We won’t be able to decipher whale songs if the whales stop singing.

The Future of Non-human Communication

Moving forward, scientists will need to establish a strict methodology to avoid falsely interpreting signals and non-human speech. We must avoid anthropomorphization (attribution of human personality to non-human creatures) considering how wildly different their brains are from ours. This will be no easy feat, considering our empathy pushes such traits on creatures we interact with. But assuming human-ness is a bias may set us back from truly understanding the diverse minds that comprise life and sentience in this amazing universe.

We also gravely need repeats of this experiment that show similar, or at least comparable success. Though this anecdote with Twain is remarkable, a single study organism cannot support the whole of a scientific theory. We need more data to confirm that the language that we’re broadcasting is truly meaningful to whales, and not just a novelty to curious Twain.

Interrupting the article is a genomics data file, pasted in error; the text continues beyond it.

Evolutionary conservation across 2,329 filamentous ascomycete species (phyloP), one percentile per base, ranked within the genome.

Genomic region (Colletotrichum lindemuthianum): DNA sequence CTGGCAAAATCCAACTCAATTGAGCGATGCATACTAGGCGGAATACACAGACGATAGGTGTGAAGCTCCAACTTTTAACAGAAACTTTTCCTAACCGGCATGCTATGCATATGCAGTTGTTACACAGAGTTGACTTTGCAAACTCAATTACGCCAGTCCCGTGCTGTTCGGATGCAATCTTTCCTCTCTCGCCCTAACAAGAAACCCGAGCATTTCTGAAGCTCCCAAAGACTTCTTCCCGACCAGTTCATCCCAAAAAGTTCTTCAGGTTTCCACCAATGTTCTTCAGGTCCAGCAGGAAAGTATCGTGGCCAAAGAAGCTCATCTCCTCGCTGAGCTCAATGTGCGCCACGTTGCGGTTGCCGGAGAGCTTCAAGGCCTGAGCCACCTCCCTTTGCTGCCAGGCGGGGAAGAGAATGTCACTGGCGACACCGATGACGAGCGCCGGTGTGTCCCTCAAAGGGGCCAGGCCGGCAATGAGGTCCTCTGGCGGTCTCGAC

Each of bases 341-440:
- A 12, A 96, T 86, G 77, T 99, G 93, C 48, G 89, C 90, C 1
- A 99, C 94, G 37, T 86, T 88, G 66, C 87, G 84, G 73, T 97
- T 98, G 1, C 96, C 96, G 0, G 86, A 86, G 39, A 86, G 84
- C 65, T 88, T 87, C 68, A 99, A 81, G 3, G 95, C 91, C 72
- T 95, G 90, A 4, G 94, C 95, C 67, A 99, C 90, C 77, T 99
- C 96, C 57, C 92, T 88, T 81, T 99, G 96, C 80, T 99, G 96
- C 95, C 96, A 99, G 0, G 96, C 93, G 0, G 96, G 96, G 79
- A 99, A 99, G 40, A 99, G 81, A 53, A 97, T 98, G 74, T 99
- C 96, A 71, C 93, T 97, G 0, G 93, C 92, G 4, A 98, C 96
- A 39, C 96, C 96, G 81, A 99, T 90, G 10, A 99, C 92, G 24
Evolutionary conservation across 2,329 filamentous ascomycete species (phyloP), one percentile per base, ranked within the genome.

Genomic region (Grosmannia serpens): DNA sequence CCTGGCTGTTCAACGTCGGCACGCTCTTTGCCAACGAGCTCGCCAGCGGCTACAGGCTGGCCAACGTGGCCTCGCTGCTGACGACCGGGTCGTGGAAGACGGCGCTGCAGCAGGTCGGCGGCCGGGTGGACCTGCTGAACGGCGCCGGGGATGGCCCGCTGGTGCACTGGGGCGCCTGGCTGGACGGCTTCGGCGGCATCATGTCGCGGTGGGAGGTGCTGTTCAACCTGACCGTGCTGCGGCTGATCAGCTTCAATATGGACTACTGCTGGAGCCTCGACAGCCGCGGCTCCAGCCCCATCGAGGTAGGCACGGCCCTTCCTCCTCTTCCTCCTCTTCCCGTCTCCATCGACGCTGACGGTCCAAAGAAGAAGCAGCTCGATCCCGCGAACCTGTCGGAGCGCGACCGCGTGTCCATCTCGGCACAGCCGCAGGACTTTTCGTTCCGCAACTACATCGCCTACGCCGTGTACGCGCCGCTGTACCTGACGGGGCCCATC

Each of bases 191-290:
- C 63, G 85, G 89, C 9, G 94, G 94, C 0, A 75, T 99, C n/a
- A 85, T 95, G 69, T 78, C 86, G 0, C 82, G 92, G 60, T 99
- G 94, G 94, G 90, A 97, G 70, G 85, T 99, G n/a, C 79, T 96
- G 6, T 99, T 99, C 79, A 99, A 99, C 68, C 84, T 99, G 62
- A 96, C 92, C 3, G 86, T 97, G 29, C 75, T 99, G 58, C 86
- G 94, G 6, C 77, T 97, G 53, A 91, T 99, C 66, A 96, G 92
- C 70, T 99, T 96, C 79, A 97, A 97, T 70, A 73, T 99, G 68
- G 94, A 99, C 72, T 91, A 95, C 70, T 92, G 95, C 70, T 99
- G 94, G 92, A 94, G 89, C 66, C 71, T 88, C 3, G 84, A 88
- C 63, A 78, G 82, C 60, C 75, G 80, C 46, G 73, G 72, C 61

But even with these challenges, there’s much room for optimism in this emerging field of research. The researchers wrote it best, “although considerably challenging, adaptive interactive acoustic playback is possible to conduct given recent innovations in technology.” As I mentioned above, this milestone may be the beginning of understanding between our two species. With further technological advancement and scientific implementation, we may begin to truly understand what communications we’re making with whales shortly.

And, once we decipher the speech of whales, we may be able to apply our newfound dialect-deciphering knowledge to do the same with other animal kingdom dialects, other earth-dwelling species, and, maybe even eventually, extra-terrestrial organisms far out in the universe. The development of this technology the first time around, with whales like Twain has incredible potential for wider application down the line. One day, we may be able to say that Twain helped us speak with alien life.